Politics & Policy

Eric Holder’s Cynical Threat

The jury has spoken in Florida, acquitting George Zimmerman of all state murder and manslaughter charges arising out of the shooting death of Trayvon Martin. It was a prosecution that should never have been brought: That was the judgment of the veteran police officers who first investigated it and concluded that Zimmerman had acted in self-defense. But because it was brought, we have seen the severe weaknesses of the case against Zimmerman: the absence of intent to commit murder, and the utter dearth of evidence that Zimmerman is a racist or that racism played any part in the tragic death of Martin, a 17-year-old African American.

The lack of racist indicia was why, in a reprehensible touch, the New York Times felt compelled to invent a new category for Zimmerman — “white Hispanic.” For the Left, racism is America’s unredeemable sin, the driver of the American narrative. And when the narrative collides with contradictory facts, it is the facts that must give way. Contorting the facts beyond recognition was essential to creating the climate that resulted in murder charges.

In that endeavor, the brazenly political Obama Justice Department was a significant contributor. Attorney General Eric Holder traveled to Florida to fan the flames at a joint appearance with infamous race-hustler Al Sharpton. His minions in Justice’s “Community Relations Service,” under the guise of “peacekeeping,” helped promote anti-Zimmerman rallies.

Now all eyes are again on Holder. Over a year ago, with Sharpton by his side, he raised the specter of a federal civil-rights prosecution. This thumb on the scale goes far in explaining why Governor Rick Scott decided, despite the judgment of the police, to appoint a special prosecutor to bring a murder case — under a state procedure that avoided review by a grand jury. Now that a trial jury has finally reviewed and rejected the state case, the question is whether Holder’s department will bring the long-threatened civil-rights case.

To do so would be such a patent triumph of interest-group politics over facts and law that we doubt even Holder would stoop to it. The state prosecution was woefully insufficient, but it would be a slam-dunk compared to a federal civil-rights case. Zimmerman’s claim of self-defense, richly supported by the evidence at the Florida trial, would be no less compelling in federal court. That, however, is not the half of it.

A civil-rights prosecution would require proof beyond a reasonable doubt that Zimmerman used force against Martin because of Martin’s race and because he wanted to prevent Martin from attaining some benefit specified in federal law. There is no evidence that Zimmerman is a racist, much less that racism prompted him to use force against Martin. Moreover, Zimmerman and Martin had their confrontation in an entirely intrastate context, and it cannot be plausibly contended that Zimmerman was trying to prevent Martin from, say, attending school, seeking employment, serving on a jury, applying for a federal program, or even going to a restaurant, hotel, or movie — none of the activities the civil-rights statutes strain to federalize.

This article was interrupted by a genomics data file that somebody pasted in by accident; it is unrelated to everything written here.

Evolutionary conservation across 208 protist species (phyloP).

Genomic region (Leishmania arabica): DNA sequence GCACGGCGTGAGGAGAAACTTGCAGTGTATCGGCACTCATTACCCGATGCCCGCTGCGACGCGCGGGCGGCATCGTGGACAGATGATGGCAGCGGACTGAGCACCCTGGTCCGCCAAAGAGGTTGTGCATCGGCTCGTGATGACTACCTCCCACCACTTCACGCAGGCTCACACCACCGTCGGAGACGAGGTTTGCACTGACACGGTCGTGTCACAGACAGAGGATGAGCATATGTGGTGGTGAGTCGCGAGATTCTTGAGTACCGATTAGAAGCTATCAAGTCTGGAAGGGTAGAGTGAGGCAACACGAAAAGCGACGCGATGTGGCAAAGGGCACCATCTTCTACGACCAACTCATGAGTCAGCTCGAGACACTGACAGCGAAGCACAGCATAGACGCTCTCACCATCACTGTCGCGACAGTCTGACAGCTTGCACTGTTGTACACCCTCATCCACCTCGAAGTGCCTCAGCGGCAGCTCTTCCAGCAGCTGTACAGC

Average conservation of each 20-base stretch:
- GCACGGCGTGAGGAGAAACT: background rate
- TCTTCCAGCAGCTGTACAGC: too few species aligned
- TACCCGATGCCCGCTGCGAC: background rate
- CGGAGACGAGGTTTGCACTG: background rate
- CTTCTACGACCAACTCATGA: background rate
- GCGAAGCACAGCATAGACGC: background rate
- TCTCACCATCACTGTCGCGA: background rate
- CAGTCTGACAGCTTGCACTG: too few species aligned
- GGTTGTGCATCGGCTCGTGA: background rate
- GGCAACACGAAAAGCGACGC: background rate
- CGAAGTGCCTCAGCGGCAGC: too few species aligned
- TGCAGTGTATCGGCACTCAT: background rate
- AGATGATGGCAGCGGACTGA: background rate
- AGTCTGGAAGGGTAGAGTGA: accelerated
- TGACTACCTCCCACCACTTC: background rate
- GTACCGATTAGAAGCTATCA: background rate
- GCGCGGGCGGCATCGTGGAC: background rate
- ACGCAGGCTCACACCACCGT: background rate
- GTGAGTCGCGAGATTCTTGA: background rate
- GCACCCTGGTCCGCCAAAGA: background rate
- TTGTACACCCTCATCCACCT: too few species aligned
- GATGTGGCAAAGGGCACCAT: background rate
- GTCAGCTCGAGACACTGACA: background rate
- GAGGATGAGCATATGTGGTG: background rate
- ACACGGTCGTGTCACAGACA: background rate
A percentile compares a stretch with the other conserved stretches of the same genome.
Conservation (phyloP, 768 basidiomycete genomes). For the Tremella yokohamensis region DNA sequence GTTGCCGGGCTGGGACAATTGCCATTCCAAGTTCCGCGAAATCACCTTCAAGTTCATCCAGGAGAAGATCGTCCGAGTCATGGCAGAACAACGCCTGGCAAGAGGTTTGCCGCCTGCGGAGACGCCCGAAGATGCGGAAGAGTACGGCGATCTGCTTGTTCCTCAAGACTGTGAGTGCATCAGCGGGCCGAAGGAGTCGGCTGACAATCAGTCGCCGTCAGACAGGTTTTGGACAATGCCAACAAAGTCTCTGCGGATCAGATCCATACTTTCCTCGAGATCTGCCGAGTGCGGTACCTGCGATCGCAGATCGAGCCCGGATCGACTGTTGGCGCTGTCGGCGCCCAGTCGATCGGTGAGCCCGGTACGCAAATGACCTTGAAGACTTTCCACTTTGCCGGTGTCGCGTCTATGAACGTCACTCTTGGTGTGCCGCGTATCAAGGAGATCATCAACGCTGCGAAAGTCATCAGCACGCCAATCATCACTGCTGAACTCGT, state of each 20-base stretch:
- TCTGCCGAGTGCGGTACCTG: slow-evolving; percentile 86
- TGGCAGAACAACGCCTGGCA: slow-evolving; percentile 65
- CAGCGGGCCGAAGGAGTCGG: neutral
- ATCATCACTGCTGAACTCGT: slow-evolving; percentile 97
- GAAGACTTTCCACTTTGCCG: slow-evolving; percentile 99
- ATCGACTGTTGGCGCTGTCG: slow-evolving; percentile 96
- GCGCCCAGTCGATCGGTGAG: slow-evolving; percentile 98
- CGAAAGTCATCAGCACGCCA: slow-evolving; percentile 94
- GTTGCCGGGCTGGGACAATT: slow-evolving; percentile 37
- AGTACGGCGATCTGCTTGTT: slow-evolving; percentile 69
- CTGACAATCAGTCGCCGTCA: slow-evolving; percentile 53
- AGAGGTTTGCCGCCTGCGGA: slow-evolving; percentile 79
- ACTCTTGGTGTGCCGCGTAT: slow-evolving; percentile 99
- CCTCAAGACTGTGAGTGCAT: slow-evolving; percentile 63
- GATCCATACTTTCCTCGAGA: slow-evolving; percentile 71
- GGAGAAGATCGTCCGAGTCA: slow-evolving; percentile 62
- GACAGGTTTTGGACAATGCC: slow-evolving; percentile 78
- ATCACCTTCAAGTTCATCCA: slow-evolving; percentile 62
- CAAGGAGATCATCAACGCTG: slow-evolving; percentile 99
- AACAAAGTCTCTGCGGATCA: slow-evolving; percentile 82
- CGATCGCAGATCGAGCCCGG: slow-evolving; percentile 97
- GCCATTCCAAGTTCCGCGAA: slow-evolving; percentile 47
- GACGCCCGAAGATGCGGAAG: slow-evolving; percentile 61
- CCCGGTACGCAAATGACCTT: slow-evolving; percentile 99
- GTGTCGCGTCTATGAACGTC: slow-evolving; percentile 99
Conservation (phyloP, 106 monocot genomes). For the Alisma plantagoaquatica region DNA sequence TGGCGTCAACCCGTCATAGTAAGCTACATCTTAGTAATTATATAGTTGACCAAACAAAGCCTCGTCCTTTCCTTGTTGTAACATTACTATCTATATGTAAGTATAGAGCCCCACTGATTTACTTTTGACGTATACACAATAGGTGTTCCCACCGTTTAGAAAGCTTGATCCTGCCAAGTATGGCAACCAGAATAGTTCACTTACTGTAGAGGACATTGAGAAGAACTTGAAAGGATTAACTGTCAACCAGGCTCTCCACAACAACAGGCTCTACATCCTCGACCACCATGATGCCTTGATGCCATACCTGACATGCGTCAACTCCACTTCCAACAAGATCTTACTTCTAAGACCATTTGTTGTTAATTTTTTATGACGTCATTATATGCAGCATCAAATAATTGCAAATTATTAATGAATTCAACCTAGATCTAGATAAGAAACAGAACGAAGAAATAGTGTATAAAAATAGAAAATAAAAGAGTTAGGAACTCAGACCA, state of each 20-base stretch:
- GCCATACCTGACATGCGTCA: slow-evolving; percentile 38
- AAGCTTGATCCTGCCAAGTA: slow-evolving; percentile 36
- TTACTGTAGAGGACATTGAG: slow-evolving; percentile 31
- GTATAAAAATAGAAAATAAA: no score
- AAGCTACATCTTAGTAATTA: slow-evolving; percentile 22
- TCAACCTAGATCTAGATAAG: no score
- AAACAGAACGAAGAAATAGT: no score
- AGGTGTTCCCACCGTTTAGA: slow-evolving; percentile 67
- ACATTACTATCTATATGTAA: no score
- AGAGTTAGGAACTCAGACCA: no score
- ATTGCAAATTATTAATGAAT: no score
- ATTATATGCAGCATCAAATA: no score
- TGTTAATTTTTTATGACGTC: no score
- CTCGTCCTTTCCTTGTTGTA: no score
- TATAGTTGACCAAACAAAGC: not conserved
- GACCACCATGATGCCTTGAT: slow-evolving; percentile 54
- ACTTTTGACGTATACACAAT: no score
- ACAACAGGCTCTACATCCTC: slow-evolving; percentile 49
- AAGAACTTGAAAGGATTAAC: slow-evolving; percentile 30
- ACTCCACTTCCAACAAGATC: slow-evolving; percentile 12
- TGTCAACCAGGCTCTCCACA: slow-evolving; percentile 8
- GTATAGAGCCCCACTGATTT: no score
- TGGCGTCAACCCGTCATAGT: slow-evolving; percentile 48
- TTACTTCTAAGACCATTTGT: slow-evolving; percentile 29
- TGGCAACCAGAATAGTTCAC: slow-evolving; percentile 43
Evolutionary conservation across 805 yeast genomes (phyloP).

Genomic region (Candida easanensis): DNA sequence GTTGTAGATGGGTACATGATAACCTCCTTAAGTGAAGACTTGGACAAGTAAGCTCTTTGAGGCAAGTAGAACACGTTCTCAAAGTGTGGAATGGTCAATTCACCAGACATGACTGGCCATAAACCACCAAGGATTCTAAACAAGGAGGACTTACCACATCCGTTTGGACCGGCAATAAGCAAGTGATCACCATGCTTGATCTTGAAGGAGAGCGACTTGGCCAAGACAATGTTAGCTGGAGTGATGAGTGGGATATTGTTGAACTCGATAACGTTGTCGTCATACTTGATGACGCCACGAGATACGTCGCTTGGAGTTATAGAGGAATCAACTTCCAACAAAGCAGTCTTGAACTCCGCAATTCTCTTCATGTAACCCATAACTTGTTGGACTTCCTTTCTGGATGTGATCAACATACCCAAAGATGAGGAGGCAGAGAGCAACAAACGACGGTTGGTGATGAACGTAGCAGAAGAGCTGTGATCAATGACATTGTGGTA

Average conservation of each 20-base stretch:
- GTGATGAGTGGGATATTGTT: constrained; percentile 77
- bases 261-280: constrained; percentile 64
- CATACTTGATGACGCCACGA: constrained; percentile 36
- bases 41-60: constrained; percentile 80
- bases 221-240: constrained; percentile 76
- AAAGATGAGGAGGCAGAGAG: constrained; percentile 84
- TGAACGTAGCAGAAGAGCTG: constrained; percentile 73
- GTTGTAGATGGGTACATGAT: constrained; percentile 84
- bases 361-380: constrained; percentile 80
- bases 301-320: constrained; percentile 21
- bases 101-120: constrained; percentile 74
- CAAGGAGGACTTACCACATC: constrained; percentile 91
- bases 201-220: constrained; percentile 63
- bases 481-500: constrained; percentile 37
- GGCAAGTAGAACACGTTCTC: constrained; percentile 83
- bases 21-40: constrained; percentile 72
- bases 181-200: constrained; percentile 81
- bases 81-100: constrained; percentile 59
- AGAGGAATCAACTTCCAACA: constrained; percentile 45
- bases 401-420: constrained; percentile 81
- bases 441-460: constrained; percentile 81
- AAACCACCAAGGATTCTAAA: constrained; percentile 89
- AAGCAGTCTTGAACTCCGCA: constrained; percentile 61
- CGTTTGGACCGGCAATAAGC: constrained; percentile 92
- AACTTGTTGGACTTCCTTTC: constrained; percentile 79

Nor is substantive groundlessness the end of the matter. The constitutional protection against double jeopardy — being prosecuted multiple times for the same offense — ordinarily does not apply when successive prosecutions are brought by different sovereigns. Thus, a state acquittal will not prevent the federal government from bringing a case based on the same charge and the same evidence. But there is an exception. The Supreme Court has explained that this “dual sovereignty” doctrine would not abide a successive federal prosecution where a state, in the earlier case, had acted as a cat’s-paw for the feds.

The exception is not meant to prevent cooperation between federal and state law enforcement. It is meant to stop the federal government from violating the core double-jeopardy right by using its own enormous resources to prosecute only after it has pressured a state to bring a case the state would not otherwise have brought. That appears to be precisely what happened in Florida’s prosecution of George Zimmerman.

We doubt that Eric Holder and his boss, President Obama, want the recriminations and humiliation that actually filing charges would portend. Instead, they want to fuel the narrative of ever-simmering American racism. Holder made that clear in a speech on Monday at Howard University’s Delta Sigma Theta sorority, claiming — in a less overtly offensive tone than in his 2009 “nation of cowards” speech — that the shooting of Martin presented an opportunity “to speak honestly about the complicated and emotionally charged issues that this case has raised.”

There is nothing less honest than exploiting the Martin family’s tragedy, injecting racism where it has no place, and leaving Zimmerman to twist in the legal wind under the guise of vindicating “civil rights.” Nonetheless, the administration wants its narrative, so it will need to keep its base’s passions inflamed.

To do that, Holder merely needs to say the Justice Department is continuing its investigation. That could keep the conversation going for months, at least. Cynical? Sure — but this is the Obama administration.

The Editors — The Editors comprise the senior editorial staff of the National Review magazine and website.

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